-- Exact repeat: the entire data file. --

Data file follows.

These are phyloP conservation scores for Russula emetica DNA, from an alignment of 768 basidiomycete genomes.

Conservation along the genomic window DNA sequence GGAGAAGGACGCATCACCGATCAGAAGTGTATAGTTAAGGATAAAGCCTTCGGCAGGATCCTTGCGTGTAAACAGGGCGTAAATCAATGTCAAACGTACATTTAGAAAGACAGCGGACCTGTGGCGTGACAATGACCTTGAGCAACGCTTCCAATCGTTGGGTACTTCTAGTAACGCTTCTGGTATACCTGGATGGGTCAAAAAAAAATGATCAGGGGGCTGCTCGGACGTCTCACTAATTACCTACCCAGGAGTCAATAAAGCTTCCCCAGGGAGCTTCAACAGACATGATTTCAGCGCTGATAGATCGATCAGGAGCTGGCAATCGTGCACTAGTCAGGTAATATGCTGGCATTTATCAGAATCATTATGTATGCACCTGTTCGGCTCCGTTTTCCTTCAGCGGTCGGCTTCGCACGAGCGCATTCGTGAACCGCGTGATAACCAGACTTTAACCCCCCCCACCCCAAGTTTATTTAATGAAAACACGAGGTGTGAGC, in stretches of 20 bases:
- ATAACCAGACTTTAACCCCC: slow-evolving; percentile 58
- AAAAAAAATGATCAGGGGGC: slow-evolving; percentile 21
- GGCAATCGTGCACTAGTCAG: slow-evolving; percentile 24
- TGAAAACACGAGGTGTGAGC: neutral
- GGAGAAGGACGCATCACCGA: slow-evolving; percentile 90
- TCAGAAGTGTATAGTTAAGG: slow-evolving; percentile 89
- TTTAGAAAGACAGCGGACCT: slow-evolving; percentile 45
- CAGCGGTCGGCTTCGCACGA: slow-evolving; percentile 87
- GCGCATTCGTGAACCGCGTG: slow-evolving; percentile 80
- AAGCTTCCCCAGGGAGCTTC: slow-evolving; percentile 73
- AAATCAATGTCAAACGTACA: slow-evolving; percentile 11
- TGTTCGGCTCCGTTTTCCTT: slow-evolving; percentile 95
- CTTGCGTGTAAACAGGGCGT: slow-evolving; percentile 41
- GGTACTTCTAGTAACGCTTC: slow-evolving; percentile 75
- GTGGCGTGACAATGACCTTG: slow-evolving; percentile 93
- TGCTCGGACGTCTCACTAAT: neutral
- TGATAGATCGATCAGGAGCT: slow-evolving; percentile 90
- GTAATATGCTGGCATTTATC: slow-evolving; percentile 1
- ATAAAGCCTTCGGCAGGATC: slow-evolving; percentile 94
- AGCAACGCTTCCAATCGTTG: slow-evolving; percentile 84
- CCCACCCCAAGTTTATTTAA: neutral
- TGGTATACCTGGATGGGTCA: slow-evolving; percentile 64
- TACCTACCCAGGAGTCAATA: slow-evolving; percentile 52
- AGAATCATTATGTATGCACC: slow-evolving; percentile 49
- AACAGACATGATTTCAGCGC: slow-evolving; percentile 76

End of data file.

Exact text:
These are phyloP conservation scores for Russula emetica DNA, from an alignment of 768 basidiomycete genomes.

Conservation along the genomic window DNA sequence GGAGAAGGACGCATCACCGATCAGAAGTGTATAGTTAAGGATAAAGCCTTCGGCAGGATCCTTGCGTGTAAACAGGGCGTAAATCAATGTCAAACGTACATTTAGAAAGACAGCGGACCTGTGGCGTGACAATGACCTTGAGCAACGCTTCCAATCGTTGGGTACTTCTAGTAACGCTTCTGGTATACCTGGATGGGTCAAAAAAAAATGATCAGGGGGCTGCTCGGACGTCTCACTAATTACCTACCCAGGAGTCAATAAAGCTTCCCCAGGGAGCTTCAACAGACATGATTTCAGCGCTGATAGATCGATCAGGAGCTGGCAATCGTGCACTAGTCAGGTAATATGCTGGCATTTATCAGAATCATTATGTATGCACCTGTTCGGCTCCGTTTTCCTTCAGCGGTCGGCTTCGCACGAGCGCATTCGTGAACCGCGTGATAACCAGACTTTAACCCCCCCCACCCCAAGTTTATTTAATGAAAACACGAGGTGTGAGC, in stretches of 20 bases:
- ATAACCAGACTTTAACCCCC: slow-evolving; percentile 58
- AAAAAAAATGATCAGGGGGC: slow-evolving; percentile 21
- GGCAATCGTGCACTAGTCAG: slow-evolving; percentile 24
- TGAAAACACGAGGTGTGAGC: neutral
- GGAGAAGGACGCATCACCGA: slow-evolving; percentile 90
- TCAGAAGTGTATAGTTAAGG: slow-evolving; percentile 89
- TTTAGAAAGACAGCGGACCT: slow-evolving; percentile 45
- CAGCGGTCGGCTTCGCACGA: slow-evolving; percentile 87
- GCGCATTCGTGAACCGCGTG: slow-evolving; percentile 80
- AAGCTTCCCCAGGGAGCTTC: slow-evolving; percentile 73
- AAATCAATGTCAAACGTACA: slow-evolving; percentile 11
- TGTTCGGCTCCGTTTTCCTT: slow-evolving; percentile 95
- CTTGCGTGTAAACAGGGCGT: slow-evolving; percentile 41
- GGTACTTCTAGTAACGCTTC: slow-evolving; percentile 75
- GTGGCGTGACAATGACCTTG: slow-evolving; percentile 93
- TGCTCGGACGTCTCACTAAT: neutral
- TGATAGATCGATCAGGAGCT: slow-evolving; percentile 90
- GTAATATGCTGGCATTTATC: slow-evolving; percentile 1
- ATAAAGCCTTCGGCAGGATC: slow-evolving; percentile 94
- AGCAACGCTTCCAATCGTTG: slow-evolving; percentile 84
- CCCACCCCAAGTTTATTTAA: neutral
- TGGTATACCTGGATGGGTCA: slow-evolving; percentile 64
- TACCTACCCAGGAGTCAATA: slow-evolving; percentile 52
- AGAATCATTATGTATGCACC: slow-evolving; percentile 49
- AACAGACATGATTTCAGCGC: slow-evolving; percentile 76